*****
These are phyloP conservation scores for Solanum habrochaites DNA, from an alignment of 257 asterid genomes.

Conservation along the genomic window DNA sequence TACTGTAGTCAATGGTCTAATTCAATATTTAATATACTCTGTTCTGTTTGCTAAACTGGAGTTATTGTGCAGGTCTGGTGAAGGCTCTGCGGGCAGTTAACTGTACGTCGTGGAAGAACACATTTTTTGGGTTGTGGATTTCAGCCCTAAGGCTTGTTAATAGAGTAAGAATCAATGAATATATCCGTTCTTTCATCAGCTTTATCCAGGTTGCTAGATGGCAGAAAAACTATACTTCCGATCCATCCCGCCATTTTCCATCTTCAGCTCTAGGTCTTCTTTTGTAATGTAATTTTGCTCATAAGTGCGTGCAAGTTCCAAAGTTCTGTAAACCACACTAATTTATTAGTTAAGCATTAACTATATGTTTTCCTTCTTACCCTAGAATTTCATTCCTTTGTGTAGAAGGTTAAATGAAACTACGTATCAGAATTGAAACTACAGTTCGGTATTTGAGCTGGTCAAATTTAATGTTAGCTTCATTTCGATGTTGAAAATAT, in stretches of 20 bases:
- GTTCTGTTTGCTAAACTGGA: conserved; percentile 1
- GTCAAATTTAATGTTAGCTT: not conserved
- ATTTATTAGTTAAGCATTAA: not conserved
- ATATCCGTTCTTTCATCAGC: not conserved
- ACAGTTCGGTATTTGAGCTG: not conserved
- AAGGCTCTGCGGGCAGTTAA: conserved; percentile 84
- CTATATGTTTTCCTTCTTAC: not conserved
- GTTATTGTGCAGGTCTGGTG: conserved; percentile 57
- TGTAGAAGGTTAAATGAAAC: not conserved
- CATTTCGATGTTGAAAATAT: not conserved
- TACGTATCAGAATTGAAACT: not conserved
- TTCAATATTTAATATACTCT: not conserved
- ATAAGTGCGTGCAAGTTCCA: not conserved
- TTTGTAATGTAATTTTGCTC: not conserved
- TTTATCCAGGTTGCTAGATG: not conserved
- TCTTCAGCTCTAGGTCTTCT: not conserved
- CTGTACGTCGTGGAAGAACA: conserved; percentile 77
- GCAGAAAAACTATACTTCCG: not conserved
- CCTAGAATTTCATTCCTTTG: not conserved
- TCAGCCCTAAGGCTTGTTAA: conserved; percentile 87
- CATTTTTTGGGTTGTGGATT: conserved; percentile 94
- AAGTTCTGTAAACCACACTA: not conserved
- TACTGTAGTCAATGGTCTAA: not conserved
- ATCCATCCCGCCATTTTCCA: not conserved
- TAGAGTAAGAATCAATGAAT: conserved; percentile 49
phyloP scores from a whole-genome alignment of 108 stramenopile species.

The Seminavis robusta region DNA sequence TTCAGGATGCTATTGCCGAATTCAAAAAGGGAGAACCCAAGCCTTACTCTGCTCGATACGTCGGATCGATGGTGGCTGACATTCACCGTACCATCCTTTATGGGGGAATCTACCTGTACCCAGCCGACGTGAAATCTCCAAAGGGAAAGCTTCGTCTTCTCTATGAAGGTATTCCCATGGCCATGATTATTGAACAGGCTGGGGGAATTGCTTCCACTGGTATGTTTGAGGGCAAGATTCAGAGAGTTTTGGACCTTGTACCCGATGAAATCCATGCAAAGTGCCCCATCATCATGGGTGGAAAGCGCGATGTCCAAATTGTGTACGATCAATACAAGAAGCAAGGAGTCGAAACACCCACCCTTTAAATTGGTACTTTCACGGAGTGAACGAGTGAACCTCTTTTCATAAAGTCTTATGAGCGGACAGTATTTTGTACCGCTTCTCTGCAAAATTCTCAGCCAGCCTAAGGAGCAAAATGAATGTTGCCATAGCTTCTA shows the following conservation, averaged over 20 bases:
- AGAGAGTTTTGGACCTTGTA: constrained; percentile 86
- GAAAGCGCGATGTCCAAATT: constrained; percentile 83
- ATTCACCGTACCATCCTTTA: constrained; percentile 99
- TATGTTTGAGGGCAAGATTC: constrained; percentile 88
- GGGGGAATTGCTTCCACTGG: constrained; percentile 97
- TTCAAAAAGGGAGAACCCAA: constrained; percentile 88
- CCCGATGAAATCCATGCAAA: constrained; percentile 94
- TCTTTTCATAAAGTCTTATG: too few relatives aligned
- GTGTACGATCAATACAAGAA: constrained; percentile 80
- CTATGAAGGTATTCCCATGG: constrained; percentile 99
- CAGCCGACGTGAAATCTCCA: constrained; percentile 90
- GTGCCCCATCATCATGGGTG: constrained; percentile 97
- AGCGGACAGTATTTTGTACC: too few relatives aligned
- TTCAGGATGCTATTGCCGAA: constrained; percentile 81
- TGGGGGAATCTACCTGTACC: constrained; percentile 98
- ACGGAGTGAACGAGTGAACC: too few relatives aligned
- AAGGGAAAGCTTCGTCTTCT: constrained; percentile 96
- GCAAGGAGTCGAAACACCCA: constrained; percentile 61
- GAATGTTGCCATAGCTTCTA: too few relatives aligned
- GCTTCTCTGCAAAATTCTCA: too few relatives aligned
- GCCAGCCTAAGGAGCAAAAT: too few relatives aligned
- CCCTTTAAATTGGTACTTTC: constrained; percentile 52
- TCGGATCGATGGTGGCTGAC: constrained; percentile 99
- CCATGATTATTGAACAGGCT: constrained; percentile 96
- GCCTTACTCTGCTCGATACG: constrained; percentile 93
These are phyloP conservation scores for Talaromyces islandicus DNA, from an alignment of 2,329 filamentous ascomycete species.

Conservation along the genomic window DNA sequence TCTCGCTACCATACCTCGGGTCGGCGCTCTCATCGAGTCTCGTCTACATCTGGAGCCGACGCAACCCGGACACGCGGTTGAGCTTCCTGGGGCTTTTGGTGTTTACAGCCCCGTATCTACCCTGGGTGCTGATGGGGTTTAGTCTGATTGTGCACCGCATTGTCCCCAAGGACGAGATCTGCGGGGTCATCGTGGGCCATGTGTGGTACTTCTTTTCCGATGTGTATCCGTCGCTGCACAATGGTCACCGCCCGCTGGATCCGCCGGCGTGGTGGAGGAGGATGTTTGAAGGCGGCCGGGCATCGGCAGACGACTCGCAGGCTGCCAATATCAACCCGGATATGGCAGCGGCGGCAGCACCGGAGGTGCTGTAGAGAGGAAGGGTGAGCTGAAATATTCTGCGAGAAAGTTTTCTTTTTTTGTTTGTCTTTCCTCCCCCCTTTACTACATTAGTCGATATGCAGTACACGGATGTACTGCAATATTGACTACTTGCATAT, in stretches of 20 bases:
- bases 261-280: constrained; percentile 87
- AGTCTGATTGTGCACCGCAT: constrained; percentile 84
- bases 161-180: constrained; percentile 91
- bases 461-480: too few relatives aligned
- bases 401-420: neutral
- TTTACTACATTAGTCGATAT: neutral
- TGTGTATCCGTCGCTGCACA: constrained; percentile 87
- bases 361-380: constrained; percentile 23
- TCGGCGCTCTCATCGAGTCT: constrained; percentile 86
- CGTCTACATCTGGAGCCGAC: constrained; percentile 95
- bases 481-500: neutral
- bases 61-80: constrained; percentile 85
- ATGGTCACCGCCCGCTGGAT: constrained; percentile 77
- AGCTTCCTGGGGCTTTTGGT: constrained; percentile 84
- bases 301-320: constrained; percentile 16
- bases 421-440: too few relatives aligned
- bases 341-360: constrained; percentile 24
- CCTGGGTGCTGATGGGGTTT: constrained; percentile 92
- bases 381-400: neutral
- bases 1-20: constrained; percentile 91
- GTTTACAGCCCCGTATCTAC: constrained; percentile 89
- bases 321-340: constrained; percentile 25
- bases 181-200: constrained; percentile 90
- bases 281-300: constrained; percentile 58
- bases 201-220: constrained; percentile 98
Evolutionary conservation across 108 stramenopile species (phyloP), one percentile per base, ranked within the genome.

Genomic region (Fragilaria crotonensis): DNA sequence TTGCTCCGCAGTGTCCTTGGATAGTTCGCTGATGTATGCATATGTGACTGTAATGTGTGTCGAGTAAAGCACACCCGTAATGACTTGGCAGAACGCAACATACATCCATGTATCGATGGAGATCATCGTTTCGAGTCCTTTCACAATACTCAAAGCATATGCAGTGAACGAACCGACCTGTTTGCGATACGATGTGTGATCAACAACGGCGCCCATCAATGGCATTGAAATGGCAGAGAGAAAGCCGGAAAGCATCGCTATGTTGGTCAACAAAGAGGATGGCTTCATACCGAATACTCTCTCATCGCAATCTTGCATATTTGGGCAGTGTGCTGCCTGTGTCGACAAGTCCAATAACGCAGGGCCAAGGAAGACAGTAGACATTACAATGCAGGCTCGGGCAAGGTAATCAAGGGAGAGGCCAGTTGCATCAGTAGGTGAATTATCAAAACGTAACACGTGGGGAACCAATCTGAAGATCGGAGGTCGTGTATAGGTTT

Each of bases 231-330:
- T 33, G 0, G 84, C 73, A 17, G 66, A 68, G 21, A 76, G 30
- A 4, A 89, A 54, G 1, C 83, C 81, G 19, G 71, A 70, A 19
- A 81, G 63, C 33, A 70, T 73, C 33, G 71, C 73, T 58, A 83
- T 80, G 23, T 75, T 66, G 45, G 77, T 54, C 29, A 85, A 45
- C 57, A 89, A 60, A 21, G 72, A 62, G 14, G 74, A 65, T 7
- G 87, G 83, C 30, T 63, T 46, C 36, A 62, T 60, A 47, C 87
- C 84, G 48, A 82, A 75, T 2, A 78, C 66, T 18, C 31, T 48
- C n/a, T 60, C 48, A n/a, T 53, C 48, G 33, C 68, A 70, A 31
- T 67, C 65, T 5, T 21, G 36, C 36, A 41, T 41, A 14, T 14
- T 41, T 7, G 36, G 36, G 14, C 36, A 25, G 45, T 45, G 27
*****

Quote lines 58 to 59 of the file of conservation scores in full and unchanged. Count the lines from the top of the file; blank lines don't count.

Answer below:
- AGTCTGATTGTGCACCGCAT: constrained; percentile 84
- bases 161-180: constrained; percentile 91